I want to free your heart. I want to see your heart. Please don't keep your heart hidden away. ~Josh Groban, from the song Hidden Away
I heard this new song by Josh Groban for the first time last fall and it struck me so poignantly. Picking up his new CD a few days ago, I have had the opportunity to listen to it even more closely. What a precious gift this is -- this invitation to step into the truth and beauty of our hearts and allow them to illumine our lives. It encapsulates why I've undertaken this meditation project that I've been calling Journey of the Heart -- none of us is meant to hide, but to live with the fullness of our being. My intention has been to find out what that means in my own life. And perhaps to inspire others to wonder what it could mean for theirs.
But not all of our journeys are the same. We each need to find what brings us to our most loving, joyful and authentic selves.
Yes, I am the girl who has lived since day one with her heart on her sleeve. As I became more of this world I found it vital to develop a hefty suit of armor to simply exist and function. Like lots of us, I grew into an overachiever and once on-task, have some difficulty not taking things to the extreme. Case in point, I have excelled in armor production.
This suit of armor I so excellently developed was my mind. I learned without consciously knowing how that my mind could keep me safely disconnected from the "fancies" of my heart. Feeling became the most undesired of the undesirables. By holding my heart down, my mind enabled me to play nice, to get along well, to do as I was told. Don't rock the boat, baby. This square peg became quite adept at fitting into round holes. And if any wiley feeling got loose and bubbled to the surface? My mind drowned out the heart attempting to making itself known by telling me, "It just doesn't matter".
This way of being in the world seemed to serve me well for many years...until it didn't. Until it didn't and the feelings had to go somewhere. As early as high school, my body became the vehicle for getting rid of these emotions. I joined the swim team where I could pound out my frustration and anger, slapping the water, kicking into flip turns harder and harder until I exhausted myself. It worked. The feelings went away, at least for the time being. Some would call this constructive -- and maybe it started out that way. A productive outlet. But it began a cycle that in the end, wasn't at all constructive because it missed the point: My heart still wanted to be heard.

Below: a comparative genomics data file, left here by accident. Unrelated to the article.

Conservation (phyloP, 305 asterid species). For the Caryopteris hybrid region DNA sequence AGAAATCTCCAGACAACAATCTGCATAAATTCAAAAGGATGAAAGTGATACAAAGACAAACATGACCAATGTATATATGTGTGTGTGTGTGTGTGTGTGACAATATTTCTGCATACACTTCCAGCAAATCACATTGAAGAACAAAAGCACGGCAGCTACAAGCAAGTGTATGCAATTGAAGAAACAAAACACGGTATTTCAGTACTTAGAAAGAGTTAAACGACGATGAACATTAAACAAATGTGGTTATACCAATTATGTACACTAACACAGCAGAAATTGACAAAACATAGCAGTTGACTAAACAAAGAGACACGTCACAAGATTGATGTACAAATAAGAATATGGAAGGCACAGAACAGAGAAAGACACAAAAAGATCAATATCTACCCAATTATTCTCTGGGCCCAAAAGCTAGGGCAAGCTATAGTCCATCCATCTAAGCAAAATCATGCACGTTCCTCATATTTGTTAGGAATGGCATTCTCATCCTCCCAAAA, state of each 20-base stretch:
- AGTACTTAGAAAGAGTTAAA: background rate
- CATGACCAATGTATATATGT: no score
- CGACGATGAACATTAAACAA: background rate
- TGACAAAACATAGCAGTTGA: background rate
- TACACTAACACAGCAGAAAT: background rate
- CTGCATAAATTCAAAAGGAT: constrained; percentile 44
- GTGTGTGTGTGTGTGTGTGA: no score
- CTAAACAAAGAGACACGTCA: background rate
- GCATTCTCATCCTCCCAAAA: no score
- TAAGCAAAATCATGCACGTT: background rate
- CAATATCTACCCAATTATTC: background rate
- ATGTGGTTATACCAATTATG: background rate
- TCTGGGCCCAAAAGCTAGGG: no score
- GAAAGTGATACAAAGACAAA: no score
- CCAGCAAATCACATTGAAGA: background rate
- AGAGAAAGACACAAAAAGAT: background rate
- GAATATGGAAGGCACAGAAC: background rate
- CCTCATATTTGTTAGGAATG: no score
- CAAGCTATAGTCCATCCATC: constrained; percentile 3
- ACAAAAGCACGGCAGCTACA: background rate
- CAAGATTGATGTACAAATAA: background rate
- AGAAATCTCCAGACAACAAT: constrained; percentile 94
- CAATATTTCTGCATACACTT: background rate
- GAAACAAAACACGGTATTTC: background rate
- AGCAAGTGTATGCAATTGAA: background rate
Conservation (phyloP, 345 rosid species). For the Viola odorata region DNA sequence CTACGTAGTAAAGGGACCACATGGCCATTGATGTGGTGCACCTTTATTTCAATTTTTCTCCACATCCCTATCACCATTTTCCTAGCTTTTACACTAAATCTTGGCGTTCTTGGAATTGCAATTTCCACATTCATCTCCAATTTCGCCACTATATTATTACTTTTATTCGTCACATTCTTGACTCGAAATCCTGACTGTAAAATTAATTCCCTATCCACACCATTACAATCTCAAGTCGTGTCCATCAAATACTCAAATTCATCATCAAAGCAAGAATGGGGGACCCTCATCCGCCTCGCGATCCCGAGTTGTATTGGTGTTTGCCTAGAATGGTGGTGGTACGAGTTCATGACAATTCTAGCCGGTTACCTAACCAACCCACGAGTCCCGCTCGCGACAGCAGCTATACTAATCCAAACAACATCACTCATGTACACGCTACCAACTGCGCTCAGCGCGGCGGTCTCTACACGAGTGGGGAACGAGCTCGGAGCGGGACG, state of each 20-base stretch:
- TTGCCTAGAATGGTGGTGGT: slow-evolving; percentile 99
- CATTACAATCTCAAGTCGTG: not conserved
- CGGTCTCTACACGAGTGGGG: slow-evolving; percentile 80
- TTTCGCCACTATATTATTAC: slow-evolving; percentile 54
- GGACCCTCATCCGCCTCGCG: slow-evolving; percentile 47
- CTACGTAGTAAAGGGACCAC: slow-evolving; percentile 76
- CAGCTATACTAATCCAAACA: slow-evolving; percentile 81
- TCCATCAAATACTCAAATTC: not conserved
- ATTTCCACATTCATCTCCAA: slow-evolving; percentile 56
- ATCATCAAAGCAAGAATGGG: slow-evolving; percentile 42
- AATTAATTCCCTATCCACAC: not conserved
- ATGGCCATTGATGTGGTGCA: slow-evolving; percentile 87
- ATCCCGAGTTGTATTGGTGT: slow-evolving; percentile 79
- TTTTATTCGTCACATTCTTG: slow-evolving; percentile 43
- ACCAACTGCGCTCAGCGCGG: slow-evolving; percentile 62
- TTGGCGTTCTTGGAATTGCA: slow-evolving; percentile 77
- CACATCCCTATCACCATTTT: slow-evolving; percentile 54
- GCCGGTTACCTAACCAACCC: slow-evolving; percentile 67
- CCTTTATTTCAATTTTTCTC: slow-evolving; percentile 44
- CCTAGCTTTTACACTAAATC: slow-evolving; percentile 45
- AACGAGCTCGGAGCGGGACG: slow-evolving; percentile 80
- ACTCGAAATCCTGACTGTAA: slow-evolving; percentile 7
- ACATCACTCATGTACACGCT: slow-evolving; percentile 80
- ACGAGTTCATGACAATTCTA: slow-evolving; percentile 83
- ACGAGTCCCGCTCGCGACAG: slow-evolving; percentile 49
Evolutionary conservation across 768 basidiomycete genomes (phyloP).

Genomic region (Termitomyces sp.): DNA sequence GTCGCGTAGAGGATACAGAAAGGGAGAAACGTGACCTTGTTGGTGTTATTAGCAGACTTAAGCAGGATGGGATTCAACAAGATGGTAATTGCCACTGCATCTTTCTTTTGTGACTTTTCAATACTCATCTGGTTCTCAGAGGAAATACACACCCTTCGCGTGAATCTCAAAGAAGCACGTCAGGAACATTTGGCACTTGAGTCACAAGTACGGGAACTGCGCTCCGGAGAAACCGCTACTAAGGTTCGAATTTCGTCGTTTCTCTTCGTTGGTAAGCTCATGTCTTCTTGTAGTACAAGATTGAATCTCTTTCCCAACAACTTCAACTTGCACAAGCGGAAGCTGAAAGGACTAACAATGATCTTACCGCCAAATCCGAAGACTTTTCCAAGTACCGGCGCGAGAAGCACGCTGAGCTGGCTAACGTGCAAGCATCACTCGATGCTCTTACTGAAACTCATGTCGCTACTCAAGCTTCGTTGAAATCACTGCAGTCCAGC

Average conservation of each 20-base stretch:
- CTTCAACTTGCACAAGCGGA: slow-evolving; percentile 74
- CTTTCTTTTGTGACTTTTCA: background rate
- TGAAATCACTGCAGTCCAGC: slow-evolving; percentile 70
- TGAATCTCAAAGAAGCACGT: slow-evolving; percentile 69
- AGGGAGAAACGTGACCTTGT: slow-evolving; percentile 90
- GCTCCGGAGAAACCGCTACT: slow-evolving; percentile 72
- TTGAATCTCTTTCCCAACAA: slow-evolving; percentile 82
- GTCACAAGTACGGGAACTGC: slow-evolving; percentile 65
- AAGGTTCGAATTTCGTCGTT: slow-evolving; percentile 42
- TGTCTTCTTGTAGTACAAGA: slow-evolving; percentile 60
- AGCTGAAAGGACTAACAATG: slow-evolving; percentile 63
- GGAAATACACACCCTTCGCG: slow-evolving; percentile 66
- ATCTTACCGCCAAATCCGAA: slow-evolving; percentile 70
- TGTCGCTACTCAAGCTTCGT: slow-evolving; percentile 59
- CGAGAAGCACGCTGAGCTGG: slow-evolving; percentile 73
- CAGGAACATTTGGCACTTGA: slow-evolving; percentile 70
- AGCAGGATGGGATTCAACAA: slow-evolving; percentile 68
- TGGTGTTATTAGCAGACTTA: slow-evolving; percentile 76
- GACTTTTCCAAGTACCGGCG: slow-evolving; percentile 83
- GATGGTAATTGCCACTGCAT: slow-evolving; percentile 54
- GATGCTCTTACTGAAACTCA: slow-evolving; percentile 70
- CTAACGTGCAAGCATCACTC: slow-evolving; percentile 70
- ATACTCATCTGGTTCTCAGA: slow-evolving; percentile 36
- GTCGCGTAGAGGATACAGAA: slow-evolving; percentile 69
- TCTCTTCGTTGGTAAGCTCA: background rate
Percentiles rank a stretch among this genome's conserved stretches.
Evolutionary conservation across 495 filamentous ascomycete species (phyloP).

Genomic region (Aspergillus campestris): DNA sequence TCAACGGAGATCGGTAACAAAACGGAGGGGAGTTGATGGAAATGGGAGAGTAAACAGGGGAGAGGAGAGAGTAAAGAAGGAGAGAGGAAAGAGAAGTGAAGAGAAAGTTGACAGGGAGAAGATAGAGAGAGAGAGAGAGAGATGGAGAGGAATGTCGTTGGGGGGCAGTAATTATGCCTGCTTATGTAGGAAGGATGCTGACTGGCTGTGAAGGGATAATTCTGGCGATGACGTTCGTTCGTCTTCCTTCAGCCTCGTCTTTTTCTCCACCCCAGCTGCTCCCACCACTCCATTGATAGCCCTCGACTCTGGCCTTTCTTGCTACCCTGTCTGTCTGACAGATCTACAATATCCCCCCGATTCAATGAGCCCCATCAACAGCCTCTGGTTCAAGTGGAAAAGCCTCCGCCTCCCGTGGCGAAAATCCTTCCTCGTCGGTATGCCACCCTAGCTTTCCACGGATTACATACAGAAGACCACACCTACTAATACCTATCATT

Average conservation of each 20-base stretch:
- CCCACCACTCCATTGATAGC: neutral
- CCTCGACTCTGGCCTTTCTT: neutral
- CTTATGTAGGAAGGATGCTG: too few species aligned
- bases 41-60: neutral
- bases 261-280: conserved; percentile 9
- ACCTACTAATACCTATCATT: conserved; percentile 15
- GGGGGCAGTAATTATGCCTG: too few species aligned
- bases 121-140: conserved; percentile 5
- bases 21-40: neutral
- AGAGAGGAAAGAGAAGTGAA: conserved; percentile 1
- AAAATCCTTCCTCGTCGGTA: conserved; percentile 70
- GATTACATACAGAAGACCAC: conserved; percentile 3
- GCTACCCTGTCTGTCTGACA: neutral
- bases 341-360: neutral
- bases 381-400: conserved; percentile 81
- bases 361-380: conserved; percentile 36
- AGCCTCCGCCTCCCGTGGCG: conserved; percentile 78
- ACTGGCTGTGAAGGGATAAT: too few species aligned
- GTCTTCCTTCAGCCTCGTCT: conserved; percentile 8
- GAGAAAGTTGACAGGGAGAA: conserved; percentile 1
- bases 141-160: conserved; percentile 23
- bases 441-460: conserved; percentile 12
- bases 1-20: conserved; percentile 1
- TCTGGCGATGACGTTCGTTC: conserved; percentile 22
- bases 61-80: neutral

I had become so disconnected from how I felt emotionally that when that wasn't enough, I disconnected physically as well.
With the ante upped, my body began rebelling against being used and abused to further the cause of the mind. So I tried harder to honor the will of the mind, which only made my body rebel more intently. During my first year of college I landed in the hospital for debilitating chest pains that seemed to have neither cause nor cure. There was the three-week-long backpacking trip with insufficient food that I gutted through unnecessarily that yielded a bum ankle, numbness and bruising from an ill-fitted pack that didn't heal for months and a most horrendous case of hives when I began eating again. I suffered a case of mono that I pushed through for five months until the relapses broke me down to the point where I was forced to take several weeks off of work so I could begin the slow recovery process, which took more than three years. And most recently I herniated two discs pulling buckthorn that laid me up for the better part of the past year.
At least no one's ever called me stubborn.
This has been my journey...maybe a little similar in ways to yours. In contemplating how to rediscover my own authenticity, creating space to listen to, feel and trust my heart is my answer. Meditation, my most recent path to get there, my newest tool in my toolbox. I like to think that's what we do -- collect tools from our life experience for the toolbox that is in service of our lives. What's in my toolbox? What works for me? Gratefully, this meditation project is allowing me to wend my way through what all of this means, by feeling it.
Don't get me wrong, there is something to be said about "mind over matter" -- the mind as its own entity makes the body capable of many amazing feats. But I now choose to let that be the exception rather than the rule -- I don't need to be Wonder Woman anymore (although I'd still like a pair of those kick a** bracelets).
So, at the halfway point of this 40 week meditation adventure, I take stock: I will no longer allow my heart to be hidden away, my body and I have a new understanding, and although from time to time my mind still likes to pretend it's in charge, with each passing week, it seems to loosen its grip and become more friend than foe.
What I don't know is where this journey called my life goes from here. The beauty is, I don't have to. And to my surprise, I'm finding an inordinate amount of joy in that.//